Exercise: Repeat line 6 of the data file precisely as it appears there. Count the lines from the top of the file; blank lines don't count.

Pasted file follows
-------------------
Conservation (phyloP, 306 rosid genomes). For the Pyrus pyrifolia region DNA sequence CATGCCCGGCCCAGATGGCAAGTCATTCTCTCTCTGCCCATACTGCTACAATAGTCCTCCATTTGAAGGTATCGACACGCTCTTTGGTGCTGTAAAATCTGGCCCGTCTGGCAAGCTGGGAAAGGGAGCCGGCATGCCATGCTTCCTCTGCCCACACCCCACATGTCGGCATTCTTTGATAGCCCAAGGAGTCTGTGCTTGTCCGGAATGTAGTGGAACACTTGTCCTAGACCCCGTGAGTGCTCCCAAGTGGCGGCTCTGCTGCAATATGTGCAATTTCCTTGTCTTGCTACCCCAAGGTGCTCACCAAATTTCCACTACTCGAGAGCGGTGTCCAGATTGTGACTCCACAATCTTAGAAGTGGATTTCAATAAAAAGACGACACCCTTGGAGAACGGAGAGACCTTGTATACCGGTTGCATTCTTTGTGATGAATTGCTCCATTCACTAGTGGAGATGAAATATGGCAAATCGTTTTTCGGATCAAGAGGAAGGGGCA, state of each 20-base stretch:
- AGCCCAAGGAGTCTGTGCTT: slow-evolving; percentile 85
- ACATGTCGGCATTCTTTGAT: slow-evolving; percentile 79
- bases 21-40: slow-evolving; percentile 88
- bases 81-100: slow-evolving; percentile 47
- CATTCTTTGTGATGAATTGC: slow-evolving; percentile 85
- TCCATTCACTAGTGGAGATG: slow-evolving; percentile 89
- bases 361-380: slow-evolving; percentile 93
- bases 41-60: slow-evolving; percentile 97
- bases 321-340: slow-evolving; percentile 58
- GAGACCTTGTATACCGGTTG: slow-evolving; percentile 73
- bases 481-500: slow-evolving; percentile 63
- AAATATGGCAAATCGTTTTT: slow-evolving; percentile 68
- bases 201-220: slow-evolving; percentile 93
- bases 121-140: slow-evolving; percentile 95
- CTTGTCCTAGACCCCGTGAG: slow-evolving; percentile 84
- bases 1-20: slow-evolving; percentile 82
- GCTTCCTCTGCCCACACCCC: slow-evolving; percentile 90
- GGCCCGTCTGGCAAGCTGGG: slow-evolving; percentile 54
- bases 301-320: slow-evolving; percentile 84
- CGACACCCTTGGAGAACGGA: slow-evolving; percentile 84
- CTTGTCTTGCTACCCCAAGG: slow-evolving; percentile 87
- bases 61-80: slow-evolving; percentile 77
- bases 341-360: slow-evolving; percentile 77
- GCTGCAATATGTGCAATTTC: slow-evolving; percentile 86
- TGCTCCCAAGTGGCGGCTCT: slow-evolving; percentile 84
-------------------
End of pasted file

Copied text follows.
- CATTCTTTGTGATGAATTGC: slow-evolving; percentile 85